Thaksin Shinawatra’s latest outburst against the Thai military government may come back to haunt him big time. His statements, which sought to uplift Pheu Thai politicians, could be deemed to have violated election laws, which prescribe “dissolution” as the ultimate punishment for political parties influenced by outsiders.
While his war cry, issued last week, can give Pheu Thai politicians considerable assurance about financial support, it can also provide legal authorities with another piece of evidence that the party is under the control or influences of the man in Dubai. Considering every key player’s stake in the upcoming election, Thaksin’s vow to “fight to the death” can be extremely unwise.
Everyone knows Thaksin’s influential connections with Pheu Thai, but tangible evidence is required for the dissolution penalty to be invoked under the new election laws. Reports about Thaksin’s meetings with the party’s members are piling up, and could potentially be used to establish his “influences” over the party.
Earlier, despite living in exile and having been convicted by Thai courts, Thaksin could name a party leader, call a press conference in Dubai or organise birthday party attended by all Pheu Thai members without jeopardising Pheu Thai. Such freedom is now behind him due to the new election laws.
But Thaksin’s end game means he has to be defiant. At least one meeting with Pheu Thai members in Singapore was highly publicized by the mainstream media. Adding to that, recent reports said Thaksin wanted the Shinawatras to still control Pheu Thai because he did not trust anyone else, including well-known Sudarat Keyuraphan who has been tipped as a candidate for party leader.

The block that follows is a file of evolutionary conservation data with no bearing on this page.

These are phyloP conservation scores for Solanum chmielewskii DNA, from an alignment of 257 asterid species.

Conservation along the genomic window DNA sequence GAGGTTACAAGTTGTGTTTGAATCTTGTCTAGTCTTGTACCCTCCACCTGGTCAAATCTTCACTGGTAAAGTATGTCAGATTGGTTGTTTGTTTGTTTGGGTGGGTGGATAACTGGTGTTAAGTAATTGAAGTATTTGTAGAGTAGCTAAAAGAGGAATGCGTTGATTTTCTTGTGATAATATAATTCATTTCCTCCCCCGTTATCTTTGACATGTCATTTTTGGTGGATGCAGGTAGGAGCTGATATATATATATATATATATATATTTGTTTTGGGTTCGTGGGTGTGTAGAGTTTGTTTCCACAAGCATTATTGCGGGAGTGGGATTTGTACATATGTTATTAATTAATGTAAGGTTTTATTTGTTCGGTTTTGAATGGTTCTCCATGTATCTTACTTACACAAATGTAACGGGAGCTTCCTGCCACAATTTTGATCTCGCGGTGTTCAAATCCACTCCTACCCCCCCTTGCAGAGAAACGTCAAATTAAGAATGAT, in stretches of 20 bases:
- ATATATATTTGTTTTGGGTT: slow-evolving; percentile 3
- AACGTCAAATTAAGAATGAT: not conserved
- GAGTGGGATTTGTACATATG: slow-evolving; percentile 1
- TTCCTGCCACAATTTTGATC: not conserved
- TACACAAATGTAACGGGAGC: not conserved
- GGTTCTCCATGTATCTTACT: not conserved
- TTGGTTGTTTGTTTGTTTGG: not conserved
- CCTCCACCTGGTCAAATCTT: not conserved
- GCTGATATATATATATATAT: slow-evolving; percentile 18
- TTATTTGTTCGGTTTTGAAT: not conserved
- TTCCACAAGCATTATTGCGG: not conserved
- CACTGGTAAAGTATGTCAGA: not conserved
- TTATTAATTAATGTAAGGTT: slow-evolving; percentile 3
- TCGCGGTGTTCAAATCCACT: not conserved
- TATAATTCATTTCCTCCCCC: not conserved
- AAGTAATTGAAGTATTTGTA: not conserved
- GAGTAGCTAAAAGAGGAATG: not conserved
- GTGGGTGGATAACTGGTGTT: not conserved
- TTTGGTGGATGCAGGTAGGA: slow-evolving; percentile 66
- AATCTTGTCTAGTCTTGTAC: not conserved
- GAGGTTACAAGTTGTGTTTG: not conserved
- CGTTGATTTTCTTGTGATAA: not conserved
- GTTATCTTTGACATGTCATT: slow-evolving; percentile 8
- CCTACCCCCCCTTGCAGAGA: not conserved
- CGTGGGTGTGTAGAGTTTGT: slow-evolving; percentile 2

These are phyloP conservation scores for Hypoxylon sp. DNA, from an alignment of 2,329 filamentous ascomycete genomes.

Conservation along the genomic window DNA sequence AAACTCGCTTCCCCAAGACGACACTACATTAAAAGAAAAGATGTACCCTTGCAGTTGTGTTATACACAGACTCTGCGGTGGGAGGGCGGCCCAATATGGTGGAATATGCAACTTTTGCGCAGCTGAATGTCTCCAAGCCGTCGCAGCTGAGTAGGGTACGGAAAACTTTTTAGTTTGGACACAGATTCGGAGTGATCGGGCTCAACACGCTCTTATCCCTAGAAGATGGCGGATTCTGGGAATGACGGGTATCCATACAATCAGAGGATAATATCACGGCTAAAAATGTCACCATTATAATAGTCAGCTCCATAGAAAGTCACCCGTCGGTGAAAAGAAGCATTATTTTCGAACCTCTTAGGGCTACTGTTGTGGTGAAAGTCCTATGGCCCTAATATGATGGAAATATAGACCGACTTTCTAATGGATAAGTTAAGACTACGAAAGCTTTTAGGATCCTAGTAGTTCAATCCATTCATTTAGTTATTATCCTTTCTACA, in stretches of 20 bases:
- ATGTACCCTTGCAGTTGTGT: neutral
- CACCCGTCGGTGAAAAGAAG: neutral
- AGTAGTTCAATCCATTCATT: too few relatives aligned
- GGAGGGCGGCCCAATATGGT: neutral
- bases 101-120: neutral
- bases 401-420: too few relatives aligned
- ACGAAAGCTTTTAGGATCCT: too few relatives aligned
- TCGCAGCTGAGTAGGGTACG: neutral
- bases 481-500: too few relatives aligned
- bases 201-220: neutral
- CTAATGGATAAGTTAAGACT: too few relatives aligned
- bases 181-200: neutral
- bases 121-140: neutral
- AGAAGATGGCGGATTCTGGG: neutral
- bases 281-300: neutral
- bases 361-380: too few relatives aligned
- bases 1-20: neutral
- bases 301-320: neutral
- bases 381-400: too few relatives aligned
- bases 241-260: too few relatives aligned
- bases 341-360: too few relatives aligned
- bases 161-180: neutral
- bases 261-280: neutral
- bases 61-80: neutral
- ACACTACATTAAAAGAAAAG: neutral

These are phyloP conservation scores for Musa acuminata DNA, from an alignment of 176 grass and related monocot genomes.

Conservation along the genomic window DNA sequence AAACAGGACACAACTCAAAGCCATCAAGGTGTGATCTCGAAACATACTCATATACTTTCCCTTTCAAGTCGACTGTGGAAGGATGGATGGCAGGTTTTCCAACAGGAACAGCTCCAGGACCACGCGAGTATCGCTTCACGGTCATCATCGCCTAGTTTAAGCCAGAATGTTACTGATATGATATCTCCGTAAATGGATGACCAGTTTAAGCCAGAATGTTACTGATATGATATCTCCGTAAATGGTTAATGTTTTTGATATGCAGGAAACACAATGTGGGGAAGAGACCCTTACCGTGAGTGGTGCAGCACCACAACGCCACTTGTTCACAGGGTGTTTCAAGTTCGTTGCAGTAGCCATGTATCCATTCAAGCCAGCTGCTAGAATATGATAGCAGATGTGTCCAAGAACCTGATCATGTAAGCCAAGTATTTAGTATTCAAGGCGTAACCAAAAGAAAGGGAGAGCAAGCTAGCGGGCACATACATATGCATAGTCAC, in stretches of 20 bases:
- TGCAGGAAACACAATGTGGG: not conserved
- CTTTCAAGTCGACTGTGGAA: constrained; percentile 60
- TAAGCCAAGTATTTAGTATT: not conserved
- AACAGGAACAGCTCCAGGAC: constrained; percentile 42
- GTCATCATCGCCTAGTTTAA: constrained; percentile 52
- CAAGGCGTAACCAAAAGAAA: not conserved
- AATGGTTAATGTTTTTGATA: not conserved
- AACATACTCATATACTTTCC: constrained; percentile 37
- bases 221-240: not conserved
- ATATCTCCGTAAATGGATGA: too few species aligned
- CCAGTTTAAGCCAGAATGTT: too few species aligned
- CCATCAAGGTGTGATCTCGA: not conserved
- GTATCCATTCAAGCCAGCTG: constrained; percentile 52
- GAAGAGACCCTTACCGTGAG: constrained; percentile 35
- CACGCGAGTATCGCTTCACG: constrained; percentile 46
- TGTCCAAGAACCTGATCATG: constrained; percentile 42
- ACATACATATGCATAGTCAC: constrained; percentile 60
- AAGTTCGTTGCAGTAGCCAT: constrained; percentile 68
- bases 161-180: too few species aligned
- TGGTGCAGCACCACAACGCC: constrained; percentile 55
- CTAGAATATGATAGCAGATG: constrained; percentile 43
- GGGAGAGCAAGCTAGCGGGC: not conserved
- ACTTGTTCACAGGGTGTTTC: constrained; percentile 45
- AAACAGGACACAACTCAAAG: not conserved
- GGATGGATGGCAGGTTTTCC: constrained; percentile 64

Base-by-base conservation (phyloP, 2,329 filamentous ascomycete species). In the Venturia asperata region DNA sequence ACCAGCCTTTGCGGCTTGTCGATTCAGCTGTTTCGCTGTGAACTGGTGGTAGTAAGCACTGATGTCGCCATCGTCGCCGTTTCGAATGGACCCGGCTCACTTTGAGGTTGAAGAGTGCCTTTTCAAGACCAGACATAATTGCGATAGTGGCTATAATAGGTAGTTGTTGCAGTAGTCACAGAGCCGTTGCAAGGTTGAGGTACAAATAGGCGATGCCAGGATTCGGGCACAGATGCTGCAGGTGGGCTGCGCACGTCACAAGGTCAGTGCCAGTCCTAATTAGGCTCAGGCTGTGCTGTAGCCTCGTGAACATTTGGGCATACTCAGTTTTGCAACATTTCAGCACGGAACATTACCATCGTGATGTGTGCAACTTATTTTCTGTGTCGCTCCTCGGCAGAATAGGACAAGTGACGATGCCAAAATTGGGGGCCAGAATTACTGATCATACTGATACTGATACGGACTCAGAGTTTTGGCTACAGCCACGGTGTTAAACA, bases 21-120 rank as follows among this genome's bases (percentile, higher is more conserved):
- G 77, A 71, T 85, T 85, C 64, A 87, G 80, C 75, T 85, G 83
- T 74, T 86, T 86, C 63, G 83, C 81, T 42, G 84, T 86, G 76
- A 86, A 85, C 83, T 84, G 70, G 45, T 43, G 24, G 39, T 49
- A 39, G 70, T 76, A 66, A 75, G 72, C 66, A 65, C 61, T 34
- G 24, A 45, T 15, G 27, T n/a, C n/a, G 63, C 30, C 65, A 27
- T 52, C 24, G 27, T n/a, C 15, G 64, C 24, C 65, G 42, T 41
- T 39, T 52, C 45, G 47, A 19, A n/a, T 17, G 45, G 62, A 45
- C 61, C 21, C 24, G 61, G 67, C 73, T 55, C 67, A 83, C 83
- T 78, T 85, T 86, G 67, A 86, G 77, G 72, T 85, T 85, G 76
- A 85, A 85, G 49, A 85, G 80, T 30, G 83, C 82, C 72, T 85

When those meetings, reports, some of which were backed up by video clips, and Thaksin’s well-documented outbursts are added up, it doesn’t bode well for Pheu Thai legally.
Critics said the new election laws were written with Thaksin and Pheu Thai in mind. This, however, does not mean Thaksin and the party should not do their best to avoid falling into the “trap.”
Military-backed Prime Minister Prayut Chan-o-cha has refrained from discussing his political future, despite strong speculation about a political movement, which included a party, being purportedly set up to prolong his status after the election. Again, speculation is one thing, and concrete evidence that can be used in court is another.
Suthep Thaugsuban, who led a massive street campaign against the government of Thaksin’s sister, Yingluck Shinawatra, has also been very careful about the new election laws. Suthep, who vowed during the anti-Yingluck campaign to stay away from politics later, courted heavy criticism lately by announcing his membership with a new political party.
Last week, news emerged that an “alternative party” has been set up. It’s called the “Pheu Dham” Party and tipped as a possible reincarnation of Pheu Thai if the dissolution punishment is invoked.
This shows Thaksin knows what could happen to Pheu Thai. The report also seems to confirm that Thaksin is going for broke this time. His current mindset, most likely, must be this: “If the election win comes at the expense of Pheu Thai being dissolved, then so be it.” — By Thai PBS Political Desk